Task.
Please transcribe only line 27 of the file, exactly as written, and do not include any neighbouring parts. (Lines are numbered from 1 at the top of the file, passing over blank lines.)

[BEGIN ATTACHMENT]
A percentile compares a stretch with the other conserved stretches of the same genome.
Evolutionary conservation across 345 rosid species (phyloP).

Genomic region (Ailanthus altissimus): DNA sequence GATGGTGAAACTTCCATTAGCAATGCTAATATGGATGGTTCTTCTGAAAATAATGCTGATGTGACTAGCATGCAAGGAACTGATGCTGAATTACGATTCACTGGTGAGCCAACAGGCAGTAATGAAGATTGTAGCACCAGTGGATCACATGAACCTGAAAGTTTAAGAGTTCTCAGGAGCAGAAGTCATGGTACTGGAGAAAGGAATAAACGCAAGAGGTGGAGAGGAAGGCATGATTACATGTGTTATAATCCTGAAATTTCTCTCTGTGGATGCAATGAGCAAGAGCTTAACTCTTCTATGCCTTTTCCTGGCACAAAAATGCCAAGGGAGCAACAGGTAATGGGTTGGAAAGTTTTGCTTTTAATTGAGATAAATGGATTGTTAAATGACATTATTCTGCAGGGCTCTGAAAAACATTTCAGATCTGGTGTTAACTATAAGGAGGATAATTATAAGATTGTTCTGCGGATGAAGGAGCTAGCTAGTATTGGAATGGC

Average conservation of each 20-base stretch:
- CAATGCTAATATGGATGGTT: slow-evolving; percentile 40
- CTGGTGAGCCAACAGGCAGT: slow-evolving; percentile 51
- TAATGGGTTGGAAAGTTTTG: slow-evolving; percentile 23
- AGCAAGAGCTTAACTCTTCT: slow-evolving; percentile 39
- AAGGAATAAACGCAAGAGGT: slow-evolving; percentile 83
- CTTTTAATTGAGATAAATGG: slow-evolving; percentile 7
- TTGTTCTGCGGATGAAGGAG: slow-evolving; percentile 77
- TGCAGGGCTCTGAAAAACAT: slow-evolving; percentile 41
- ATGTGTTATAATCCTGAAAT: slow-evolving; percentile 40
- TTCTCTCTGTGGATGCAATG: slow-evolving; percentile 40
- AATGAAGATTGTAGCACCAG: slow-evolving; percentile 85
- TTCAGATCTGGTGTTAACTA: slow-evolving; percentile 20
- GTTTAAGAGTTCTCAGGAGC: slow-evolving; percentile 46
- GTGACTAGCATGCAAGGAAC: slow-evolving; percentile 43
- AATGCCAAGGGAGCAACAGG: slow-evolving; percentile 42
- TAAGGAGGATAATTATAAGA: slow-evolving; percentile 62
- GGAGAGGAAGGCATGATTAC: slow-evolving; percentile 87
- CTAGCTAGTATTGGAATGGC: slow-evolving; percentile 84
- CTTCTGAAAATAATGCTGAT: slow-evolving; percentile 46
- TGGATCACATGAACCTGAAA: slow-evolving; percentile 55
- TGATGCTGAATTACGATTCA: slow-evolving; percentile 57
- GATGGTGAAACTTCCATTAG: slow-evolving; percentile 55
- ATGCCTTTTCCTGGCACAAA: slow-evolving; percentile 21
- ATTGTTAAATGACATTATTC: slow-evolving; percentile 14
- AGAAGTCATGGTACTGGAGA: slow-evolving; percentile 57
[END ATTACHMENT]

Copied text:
- ATGCCTTTTCCTGGCACAAA: slow-evolving; percentile 21